As Mr. and Mrs. Smith reached retirement age, Mrs. Smith became concerned about their health. She set up a routine for both of them that included regular visits to the doctor, lots of exercise, and a low-fat diet that included lots of whole grains and fresh fruits and vegetables. Mr. Smith was compliant, but he really missed some of his favorite foods, especially his bacon and egg breakfasts.
In spite of Mrs. Smith’s efforts, fate intervened, and the couple was killed in an airplane crash. One minute they were sitting in seats A12 and B12 sipping apple juice and munching on salt-free pretzels, and the next moment they were being ushered through the Pearly Gates by Saint Peter.
“Welcome, Mr. and Mrs. Smith,” he said. “We’ve been expecting you. Let me show you to your new home.”
As they approached a beautiful, two-story mansion, Mrs. Smith said, “Oh, this is lovely. Will we each have a room, or will we share one?”
“Oh,” said St. Peter. “The whole house belongs to you.”
“How much will that cost?” said Mr. Smith.
“Nothing. There are no mortgages in Heaven. Now let me show you the golf course out back.”
“That’s the most perfect course I’ve ever seen. How much does a round of golf cost?”
“Nothing. There are no green fees in Heaven. You’ve had a long journey. You must be hungry.”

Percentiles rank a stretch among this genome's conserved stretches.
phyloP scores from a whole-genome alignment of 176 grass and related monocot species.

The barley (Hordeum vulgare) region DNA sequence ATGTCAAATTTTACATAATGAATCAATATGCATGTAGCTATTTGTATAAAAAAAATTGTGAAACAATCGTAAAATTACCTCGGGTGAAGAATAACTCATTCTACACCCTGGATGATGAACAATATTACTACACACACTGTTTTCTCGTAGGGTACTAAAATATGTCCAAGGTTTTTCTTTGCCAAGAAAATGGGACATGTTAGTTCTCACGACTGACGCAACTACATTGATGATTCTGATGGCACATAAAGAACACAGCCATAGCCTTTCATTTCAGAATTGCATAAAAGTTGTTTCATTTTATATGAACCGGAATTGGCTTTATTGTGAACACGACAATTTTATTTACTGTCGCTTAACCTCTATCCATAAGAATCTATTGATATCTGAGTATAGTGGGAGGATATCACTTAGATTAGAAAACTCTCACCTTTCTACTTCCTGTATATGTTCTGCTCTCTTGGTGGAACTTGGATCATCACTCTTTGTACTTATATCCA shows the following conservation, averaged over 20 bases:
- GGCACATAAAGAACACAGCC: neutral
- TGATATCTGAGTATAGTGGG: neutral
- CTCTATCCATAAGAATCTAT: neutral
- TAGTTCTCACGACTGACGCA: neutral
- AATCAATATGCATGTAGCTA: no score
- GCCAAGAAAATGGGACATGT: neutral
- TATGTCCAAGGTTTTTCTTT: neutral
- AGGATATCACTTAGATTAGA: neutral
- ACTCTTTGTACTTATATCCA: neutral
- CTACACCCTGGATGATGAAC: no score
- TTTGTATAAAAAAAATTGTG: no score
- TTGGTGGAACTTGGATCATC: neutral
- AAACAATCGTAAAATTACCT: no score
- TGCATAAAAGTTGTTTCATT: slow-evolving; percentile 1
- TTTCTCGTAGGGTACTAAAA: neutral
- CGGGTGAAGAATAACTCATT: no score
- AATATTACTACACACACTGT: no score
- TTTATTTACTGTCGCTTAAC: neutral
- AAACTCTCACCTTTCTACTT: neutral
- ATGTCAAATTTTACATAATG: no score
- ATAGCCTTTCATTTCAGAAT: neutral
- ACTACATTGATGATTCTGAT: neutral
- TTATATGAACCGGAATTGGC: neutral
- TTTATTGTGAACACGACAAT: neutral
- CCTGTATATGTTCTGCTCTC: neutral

With that, St. Peter took them to a dining hall where they saw a lavish buffet table loaded with all kinds of rich, luscious dishes.
“Oh, I can’t eat any of this,” said Mr. Smith. “I’m on a low-fat, high-fiber diet.”
“Not any more. There are no calories or cholesterol in Heaven.”
Mr. Smith turned to Mrs. Smith and raised one eyebrow. “You and your bran muffins,” he said. “We could have been here five year sooner!”
Mom and Dad’s health improved while they lived with me. I monitored their medications carefully to be sure they didn’t miss a dose or double up on anything. I also watched their diet, and although we had occasional treats and ice cream after dinner almost every night, I didn’t buy the salty and sugary snacks they favored. Aunt Fay once told me she believed that Dad would have had another stroke long before he did if he had not been in my care. Hopefully it will be a while before I follow them into the hereafter, and they won’t be too mad at me by the time I get there.